EEB 480 - Computer-Aided Inferences in Evolution and Ecology
Section: 001
Term: WN 2009
Subject: Ecology and Evolutionary Biology (EEB)
Department: LSA Ecology & Evolutionary Biology
Credits:
4
Requirements & Distribution:
BS
Advisory Prerequisites:
Senior natural science concentrator or Graduate student.
BS:
This course counts toward the 60 credits of math/science required for a Bachelor of Science degree.
Repeatability:
May not be repeated for credit.
Primary Instructor:

EEB 480 teaches METHODS for formulating hypotheses and for generating predictions from them so that they may be tested with data. These methods will enable you, as a natural scientist, to participate responsibly in the design of your experiments and observations, and in the making of inferences from the data they provide, free of the burden of unwanted mathematical assumptions.

During the early part of the last century, the inventors of statistics cleverly incorporated mathematical assumptions and techniques in order to avoid impossibly large amounts of computation that would otherwise have been required. They brought a new level of rigor to inference-making processes, which made a major contribution to the methods of natural scientists. However, there are two serious problems with this approach to statistics: 1) the mathematics became too sophisticated for most otherwise excellent natural scientists to master, 2) many of the assumptions were NOT what natural scientists wanted to include in their hypotheses. As a consequence of these problems many natural scientists tend to leave hypothesis formation, experimental design, and data analysis until after they have collected their data, when they ask a statistical advisor for help. But NOW, with personal computers, we can do vast quantities of calculations rapidly and painlessly. So take EEB 480 and claim power over, and responsibility for, your own scientific arguments.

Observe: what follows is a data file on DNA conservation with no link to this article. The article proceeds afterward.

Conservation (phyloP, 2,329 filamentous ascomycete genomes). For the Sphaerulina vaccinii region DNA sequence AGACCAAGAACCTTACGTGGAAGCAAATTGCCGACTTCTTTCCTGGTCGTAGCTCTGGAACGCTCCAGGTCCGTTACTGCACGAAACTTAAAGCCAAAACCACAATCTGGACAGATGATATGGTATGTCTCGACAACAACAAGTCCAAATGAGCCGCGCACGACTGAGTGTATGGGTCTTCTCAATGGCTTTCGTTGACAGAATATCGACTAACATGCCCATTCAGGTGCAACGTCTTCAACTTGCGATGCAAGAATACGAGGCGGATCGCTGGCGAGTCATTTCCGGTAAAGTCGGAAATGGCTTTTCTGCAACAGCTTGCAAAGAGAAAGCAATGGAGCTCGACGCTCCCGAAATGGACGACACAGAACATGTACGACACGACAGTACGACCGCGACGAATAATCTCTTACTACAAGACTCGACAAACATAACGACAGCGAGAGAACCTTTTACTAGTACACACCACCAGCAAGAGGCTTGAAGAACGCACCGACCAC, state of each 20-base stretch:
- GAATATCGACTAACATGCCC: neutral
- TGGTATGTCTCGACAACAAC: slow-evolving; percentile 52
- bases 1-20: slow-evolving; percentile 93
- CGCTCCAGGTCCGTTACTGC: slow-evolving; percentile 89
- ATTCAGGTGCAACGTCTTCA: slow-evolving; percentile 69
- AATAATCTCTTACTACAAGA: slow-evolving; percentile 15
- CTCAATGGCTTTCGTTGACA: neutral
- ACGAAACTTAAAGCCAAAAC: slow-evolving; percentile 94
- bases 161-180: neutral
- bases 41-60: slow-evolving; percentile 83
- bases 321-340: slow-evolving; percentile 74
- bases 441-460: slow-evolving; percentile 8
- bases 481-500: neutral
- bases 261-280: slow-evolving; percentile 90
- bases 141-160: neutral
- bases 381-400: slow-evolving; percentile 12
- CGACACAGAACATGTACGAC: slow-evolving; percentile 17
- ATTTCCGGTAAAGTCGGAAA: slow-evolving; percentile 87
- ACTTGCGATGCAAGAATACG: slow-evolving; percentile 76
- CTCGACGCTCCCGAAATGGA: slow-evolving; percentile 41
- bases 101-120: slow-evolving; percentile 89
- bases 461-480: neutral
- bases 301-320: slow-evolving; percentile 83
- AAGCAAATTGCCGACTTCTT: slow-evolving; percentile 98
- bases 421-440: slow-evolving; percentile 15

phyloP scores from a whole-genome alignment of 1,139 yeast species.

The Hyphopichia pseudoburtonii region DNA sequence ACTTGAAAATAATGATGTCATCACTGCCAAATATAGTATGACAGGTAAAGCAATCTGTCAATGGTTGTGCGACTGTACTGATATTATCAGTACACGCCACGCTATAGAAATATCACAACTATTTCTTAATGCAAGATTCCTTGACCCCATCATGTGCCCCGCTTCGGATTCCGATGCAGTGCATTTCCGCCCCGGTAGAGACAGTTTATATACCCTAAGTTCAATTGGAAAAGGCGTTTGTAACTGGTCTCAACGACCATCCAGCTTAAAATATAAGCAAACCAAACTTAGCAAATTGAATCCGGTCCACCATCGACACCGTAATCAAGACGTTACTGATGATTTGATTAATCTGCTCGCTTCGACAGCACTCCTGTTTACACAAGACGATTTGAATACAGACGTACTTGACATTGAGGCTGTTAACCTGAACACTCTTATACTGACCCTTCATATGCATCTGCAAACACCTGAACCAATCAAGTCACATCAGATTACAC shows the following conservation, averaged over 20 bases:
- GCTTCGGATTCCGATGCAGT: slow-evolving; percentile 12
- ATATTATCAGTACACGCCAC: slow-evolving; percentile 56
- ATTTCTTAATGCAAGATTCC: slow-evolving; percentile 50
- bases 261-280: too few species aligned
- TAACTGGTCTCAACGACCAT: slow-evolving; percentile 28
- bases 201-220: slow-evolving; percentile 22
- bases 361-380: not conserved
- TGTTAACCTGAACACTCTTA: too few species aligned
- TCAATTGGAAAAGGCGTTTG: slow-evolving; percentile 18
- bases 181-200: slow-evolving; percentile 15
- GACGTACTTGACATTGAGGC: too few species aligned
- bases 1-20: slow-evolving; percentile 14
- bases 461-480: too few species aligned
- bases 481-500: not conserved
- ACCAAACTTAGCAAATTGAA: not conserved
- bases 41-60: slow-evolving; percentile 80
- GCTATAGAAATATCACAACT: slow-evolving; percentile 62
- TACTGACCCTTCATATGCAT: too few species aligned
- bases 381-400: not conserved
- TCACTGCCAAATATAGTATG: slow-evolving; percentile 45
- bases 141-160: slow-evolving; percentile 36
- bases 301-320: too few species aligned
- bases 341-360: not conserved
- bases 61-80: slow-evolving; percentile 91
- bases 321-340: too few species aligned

EEB 480 is intended primarily for students who aspire to careers related to the practice of research in organismal natural science, both experimental and/or comparative, such as ecology, evolution, anthropology, paleontology, natural resource management, among others. Post-doctoral fellows are also welcome. Prerequisites include some comfort with scientific and quantitative reasoning, and a willingness to learn (or a prior knowledge of) some basic computer programming.

In EEB 480 you will learn about basic probability concepts, and how to use them to formulate testable hypotheses to explain natural phenomena. You will learn how to use EXCEL macros to describe your hypotheses so that predictions can be calculated by simulation using your personal computer. Such a prediction takes the form of a probability distribution that quantifies how consistent with your hypotheses is some aspect of your data. Computational methods such as these avoid the need for inappropriate assumptions and mysterious mathematical techniques, and enable you to understand every step of your own argument.

The course presents two hours of explanatory lectures and two hours of computer workshops and discussions per week. During the first part of the course, participants prepare small weekly projects to present and discuss with each other and Prof. E. During the second part of the course, each student formulates an hypotheses, based on his or her own research project, and simulates predictions.

EEB 480 - Computer-Aided Inferences in Evolution and Ecology
Schedule Listing
001 (LEC)
P
28513
Open
9
 
-
WF 4:00PM - 6:00PM
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